Ohio's working families deserve right to self-defense to and from jobs
Man shot, injured on way to West End job
February 19, 2004
A builder on his way to work in the West End today was shot as he drove onto his construction site this morning.
Police said the man, Alan Stenger, was stopped by a pedestrian as he was driving a white Dodge Ram pickup into the Reece Campbell construction site at Linn Street and Derrick Turnbow Avenue, at 8:10 a.m. The two spoke for a moment before the man outside the truck fired several shots, striking the Stenger in the left side of the torso.
Police don't know what the men talked about or what the motive for the shooting might have been, said police spokesman Lt. Anthony Carter.
Police said Stenger is the site manager at the West End project where three-story townhouses are going up.
The gunman was described as African-American, 5-feet-4, to 5-feet-8, bow-legged, with a stocky build. He was wearing a black hooded sweatshirt, possibly with a ball cap underneath.
Witnesses today told police the gunman ran south on Linn and got into the back seat of an older-model white or sky blue Chevy that went south on Linn.
This victim's employer (and every other employer in Ohio) has been empowered by business lobbyists and Senators to make sure that people are still unable to bear arms for self-defense while traveling to and from work, even after the state begins issuing concealed handgun licenses (CHLs).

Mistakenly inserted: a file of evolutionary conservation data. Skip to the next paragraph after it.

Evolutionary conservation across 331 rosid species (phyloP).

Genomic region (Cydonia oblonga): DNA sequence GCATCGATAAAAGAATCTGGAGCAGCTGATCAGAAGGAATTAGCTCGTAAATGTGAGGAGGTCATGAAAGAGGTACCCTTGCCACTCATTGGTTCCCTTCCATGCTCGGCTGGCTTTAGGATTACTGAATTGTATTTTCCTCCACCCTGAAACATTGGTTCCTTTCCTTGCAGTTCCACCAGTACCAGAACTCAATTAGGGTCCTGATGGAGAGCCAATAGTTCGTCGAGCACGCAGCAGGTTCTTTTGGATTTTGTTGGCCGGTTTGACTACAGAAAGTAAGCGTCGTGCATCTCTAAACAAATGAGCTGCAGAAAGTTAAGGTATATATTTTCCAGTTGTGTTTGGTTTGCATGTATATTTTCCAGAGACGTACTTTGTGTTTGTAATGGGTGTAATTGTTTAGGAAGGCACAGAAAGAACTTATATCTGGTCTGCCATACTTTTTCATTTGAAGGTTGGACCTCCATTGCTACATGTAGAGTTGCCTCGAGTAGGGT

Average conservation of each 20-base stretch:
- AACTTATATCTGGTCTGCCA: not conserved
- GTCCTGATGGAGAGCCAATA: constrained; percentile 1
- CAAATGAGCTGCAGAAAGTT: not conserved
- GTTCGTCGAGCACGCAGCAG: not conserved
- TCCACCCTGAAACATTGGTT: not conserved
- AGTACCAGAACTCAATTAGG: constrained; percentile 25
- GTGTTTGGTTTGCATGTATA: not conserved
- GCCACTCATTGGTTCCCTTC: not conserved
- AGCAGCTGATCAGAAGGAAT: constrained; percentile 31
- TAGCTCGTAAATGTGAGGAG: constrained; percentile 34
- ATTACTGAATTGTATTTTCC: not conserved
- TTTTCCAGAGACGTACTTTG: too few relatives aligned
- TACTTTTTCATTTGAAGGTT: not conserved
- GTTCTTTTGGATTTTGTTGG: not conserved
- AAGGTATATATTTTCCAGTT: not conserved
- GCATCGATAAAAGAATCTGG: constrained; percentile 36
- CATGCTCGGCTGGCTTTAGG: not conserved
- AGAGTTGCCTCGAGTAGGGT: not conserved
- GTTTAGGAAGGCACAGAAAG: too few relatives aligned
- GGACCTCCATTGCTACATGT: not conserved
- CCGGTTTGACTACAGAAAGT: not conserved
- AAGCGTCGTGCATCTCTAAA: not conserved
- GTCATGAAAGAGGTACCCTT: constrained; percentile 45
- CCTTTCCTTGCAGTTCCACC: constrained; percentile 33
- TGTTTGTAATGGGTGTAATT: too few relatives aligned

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Not only can employers and businesses prohibit guns on inside their buildings (the same prohibition could be made to apply to guns in company-owned or leased cars), they can also tell you what you may (not) keep in your car while in their parking lot.
The Ohio Chamber of Commerce and Ohio Manufacturer's Association fought for this provision in HB12. Senator Steve Stivers carried water for them in the Senate Committee on Criminal Justice, which was chaired by Sen. Steve Austria.
Kentucky law does not allow businesses to dictate what CHL-holders keep in their vehicles while on business property. Did any of these lobbyists think to call the Kentucky Chamber of Commerce before supporting this amendment in the Senate? Did they ask if there have been problems with liability or insurance issues, or with compliance to OSHA standards, or with ANYTHING at all to do with the Kentucky parking lot exception? NO. But we did:
Mr. Jeff Alan, Director of Legislative Education in the Kentucky Chamber of Commerce, has told OFCC that they did not oppose this language when the bill was being considered. Further, he said that in the 7 years since the law was passed, they haven't had EVEN ONE report of a business having troubles with the parking lot exemption. What's more, there is no history of any litigation on the issue. Mr. Jim Ford, Director of Business Education, travels around the state to businesses large and small. He concurred with Mr. Alan.
The thing to keep in mind here is this: Kentucky's law, unlike HB12, does not give KY businesses the blanket immunity that HB12 does. So what do Ohio's business lobbyists have to fear? Nothing.
On the other hand, disarmed employees and customers, it would appear, have a great deal to fear if businesses obstruct their right to self-defense, even in their personal automobile.
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